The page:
Yi, the sixth overall selection in the NBA draft in June, signed
a standard rookie scale contract with the Bucks in Hong Kong on
Wednesday. The club also gave his former team, the Guangdong Tigers, money in the deal, but declined
to discuss details.
A contingent of Bucks officials that included owner and Sen.
Herb Kohl met with Yi's family and Chen Haitao, owner of Yi's
Chinese professional team, over the last day to finalize the deal.
"We had a very successful trip here," Kohl said from Hong
Kong. "We came with the hope, but not the certainty that we would,
in fact, be able to sign a contract with Yi."
Later, the group, including Yi's parents, went out to
"It sort of cemented the relationship in a human and social
sort of way," Kohl said. "He has wonderful parents, which is not
surprising because he's a wonderful guy. And we sit here very
pleased and happy."
The Bucks could not say when the 6-foot-11 power forward would
be in the United States or meet with American media, but Kohl
expects him to be in Milwaukee at the start of training camp on
Oct. 1, or shortly afterward.
Yi, 19, said he was very happy, too, after months of saying
"Today's agreement means I finally, formally enter the door of
the NBA," Yi said in Chinese to the media contingent at the
signing in Hong Kong. "This will be a great challenge for me. I
know I will have a lot of opportunities, but also a lot of
difficulties. But I'll do my best."
On draft night, Yi Jianlian said he was
surprised he was picked for the Bucks, but thought he'd play for
After the interview, he said nothing more while he was in the
U.S., leading to speculation that he would never show up.
"Certainly Mr. Yi and his representatives want him in Milwaukee
as soon as possible," general manager Larry Harris said.
His agent, Dan Fegan, had pushed for Yi to be drafted or traded
to a city with a large Asian influence -- or at least a larger city.
According to Census data, there are only about 27,500 people of
Asian descent living in the city more famous for beers and
bratwurst than cultural diversity, but the Bucks continued to say
that it had little to do with Yi's situation.
With the Olympics in Beijing next summer, Chinese officials
wanted assurances that Yi, who played on China's 2004 Olympic team
and 2006 world championship team, would get significant playing
time against the NBA's best players in an effort to sharpen his
skills for those games.
"Certainly from our standpoint, we're very committed to making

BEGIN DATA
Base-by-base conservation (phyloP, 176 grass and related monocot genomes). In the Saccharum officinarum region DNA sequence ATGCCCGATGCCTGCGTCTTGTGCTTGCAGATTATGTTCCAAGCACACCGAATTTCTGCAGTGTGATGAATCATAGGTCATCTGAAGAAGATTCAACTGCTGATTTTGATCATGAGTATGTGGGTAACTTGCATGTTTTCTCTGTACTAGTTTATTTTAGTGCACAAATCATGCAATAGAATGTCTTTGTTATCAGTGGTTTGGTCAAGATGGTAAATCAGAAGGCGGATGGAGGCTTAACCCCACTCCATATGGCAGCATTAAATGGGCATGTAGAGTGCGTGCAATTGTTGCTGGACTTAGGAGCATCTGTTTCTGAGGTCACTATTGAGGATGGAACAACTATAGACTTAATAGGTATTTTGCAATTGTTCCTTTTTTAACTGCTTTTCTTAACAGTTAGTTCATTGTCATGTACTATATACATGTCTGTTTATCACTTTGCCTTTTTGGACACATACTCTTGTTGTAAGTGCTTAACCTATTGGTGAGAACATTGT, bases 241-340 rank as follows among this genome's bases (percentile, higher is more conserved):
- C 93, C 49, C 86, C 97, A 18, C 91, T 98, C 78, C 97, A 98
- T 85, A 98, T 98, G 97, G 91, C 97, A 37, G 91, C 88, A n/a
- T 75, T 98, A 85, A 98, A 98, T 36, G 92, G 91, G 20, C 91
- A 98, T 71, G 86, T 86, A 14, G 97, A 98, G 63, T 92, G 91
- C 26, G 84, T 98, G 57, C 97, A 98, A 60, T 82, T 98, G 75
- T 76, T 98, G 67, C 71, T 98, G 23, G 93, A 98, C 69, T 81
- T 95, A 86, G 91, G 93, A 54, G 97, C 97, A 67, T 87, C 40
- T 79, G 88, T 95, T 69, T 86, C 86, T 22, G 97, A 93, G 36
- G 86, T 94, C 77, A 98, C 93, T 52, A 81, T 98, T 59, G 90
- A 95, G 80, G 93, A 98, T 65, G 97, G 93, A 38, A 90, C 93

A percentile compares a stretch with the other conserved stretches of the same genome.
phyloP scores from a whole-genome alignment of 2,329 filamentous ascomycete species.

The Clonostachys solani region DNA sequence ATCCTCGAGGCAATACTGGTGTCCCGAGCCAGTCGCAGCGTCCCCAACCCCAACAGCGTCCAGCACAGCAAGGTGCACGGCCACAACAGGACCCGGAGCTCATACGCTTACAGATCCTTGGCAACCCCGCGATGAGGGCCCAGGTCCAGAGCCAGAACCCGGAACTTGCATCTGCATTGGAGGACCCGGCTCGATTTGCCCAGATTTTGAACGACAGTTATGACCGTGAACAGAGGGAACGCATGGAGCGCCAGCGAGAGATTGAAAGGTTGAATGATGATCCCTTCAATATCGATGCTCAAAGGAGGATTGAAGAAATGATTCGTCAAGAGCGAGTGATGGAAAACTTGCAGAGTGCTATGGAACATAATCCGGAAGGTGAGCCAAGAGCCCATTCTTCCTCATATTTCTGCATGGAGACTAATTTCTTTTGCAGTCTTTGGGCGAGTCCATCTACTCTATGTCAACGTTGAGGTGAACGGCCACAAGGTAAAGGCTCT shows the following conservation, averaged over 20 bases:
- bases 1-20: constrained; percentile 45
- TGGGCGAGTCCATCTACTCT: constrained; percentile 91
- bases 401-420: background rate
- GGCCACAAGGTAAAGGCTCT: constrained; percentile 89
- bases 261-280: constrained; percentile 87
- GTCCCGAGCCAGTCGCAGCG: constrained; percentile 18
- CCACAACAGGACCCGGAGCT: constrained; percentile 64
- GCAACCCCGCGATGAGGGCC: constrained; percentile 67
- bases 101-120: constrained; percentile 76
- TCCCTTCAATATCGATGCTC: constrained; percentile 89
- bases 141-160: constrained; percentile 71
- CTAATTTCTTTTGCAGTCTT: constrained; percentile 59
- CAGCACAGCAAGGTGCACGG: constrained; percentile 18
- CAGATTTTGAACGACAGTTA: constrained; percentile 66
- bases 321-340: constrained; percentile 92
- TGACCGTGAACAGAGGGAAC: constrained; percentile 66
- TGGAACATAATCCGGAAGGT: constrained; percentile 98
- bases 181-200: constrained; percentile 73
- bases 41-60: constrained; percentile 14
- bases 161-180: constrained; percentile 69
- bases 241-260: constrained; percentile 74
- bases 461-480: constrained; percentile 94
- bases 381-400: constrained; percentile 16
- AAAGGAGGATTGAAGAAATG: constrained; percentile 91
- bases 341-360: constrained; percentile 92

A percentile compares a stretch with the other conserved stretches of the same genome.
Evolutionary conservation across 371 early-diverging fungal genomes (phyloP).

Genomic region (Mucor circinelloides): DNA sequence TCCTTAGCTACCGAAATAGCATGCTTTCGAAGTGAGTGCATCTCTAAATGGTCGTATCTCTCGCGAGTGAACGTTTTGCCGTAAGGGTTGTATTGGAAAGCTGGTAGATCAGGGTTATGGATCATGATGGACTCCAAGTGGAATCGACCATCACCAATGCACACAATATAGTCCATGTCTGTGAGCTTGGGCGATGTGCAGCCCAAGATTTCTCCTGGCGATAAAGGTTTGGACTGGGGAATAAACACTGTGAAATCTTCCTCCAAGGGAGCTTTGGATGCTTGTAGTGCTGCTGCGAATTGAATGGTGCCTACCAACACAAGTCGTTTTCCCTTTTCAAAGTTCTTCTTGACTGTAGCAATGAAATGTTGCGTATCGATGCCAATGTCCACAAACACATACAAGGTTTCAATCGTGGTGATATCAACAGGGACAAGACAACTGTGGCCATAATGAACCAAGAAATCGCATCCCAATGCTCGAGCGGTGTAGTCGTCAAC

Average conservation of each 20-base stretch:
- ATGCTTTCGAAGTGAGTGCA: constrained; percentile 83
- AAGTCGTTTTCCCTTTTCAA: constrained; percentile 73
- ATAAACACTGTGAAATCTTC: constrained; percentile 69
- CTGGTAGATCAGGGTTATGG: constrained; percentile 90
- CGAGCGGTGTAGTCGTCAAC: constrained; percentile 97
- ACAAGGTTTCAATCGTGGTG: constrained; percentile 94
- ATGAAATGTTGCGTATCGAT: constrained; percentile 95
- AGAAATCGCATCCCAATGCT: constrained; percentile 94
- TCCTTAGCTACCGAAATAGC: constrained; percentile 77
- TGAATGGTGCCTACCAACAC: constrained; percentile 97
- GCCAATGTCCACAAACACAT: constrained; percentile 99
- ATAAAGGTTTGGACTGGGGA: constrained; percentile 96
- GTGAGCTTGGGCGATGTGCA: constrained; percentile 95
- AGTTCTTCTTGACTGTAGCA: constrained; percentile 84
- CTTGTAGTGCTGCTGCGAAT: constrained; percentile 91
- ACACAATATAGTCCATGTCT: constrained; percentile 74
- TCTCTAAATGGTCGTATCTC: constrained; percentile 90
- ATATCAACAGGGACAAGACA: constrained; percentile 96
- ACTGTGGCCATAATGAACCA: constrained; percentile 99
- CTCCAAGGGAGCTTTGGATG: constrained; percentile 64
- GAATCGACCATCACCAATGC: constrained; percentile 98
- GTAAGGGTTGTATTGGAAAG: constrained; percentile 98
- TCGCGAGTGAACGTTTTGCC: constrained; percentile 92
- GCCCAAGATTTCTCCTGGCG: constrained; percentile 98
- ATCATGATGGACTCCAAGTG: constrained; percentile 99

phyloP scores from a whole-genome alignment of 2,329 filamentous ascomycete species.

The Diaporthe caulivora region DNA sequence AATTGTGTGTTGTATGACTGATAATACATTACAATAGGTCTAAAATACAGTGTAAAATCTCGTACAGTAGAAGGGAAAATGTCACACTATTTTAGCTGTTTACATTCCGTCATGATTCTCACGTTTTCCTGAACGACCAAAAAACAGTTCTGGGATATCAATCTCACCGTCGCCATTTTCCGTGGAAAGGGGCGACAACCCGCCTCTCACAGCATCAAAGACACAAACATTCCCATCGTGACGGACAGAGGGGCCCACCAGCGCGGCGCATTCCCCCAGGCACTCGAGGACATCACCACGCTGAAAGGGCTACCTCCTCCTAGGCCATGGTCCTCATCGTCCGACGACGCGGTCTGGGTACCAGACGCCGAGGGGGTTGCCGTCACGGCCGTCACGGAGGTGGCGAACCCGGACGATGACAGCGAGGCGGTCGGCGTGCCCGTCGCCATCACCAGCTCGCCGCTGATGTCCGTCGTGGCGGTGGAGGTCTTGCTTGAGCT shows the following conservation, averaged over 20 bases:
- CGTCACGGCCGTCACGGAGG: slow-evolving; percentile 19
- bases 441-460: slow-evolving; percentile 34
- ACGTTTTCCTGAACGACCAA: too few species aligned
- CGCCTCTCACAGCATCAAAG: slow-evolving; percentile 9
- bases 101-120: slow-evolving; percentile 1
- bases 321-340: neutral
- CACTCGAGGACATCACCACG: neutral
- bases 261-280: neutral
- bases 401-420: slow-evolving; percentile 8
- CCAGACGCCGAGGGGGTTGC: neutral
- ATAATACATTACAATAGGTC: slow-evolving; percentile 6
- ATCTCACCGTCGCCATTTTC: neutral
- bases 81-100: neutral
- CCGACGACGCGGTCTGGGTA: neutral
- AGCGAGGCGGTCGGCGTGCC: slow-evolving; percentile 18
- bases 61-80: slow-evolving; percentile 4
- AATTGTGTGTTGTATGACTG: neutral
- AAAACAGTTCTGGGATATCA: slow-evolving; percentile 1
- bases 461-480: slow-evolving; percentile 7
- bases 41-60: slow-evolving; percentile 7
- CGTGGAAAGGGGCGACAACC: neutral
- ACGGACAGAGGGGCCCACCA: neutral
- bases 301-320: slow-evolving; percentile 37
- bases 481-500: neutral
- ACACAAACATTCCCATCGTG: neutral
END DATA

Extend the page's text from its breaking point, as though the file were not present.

him the best player that he's going to be, we made that very
clear," Harris said. "You're talking about a young man that
obviously has a lot on his shoulders, not only for himself, but for
his country and with the Olympics being in Beijing, we understand
Kohl said that they came to Hong Kong at the request of Chen and
Yi's handlers, but the Bucks maintained the deal was not done when
they got on a plane on Tuesday.
"I'll say they were very appreciative, all of them, of the
effort that we made in coming here," Kohl said. "That to them was
an indication of our commitment to Yi. When you get on a plane and
go half way around the world at the invitation of the team owner,
Mr. Chen, you're not doing that for any other reason except you're
commitment to the individual. In this case, Yi and his career."
"He impressed us," Kohl said of Yi. "There's going to be no
question about his character, about his work ethic, about his
desire to do good for himself and his team and his country."
Last season, Yi posted career-high averages with 24.9 points,
11.5 rebounds and 1.8 blocks in 30.7 minutes for the Tigers of the
Chinese Basketball Association.
But there are questions about his defense, strength and age, and
while he flashed some skills with Team China in the Summer League
in Las Vegas, he also showed he had a lot to learn, being pushed
around by first and second-year players instead of the NBA's elite.
The Chinese Basketball Association lists Yi's birthday as Oct.
27, 1987, but he has long been rumored older. Kohl said Yi told
them he was 19, and the Bucks liked his determination when
discussing what type of impact he'd like to have on the court.
"Talking with him over the last 24 hours, there's no doubt in
my mind that he's going to become the player he thinks he wants to
become," Harris said. "There's no doubt in our mind this kid is
going to be a special person, a special player and we're going to
do everything we can and we're committed to making sure that he
becomes the player he wants to be."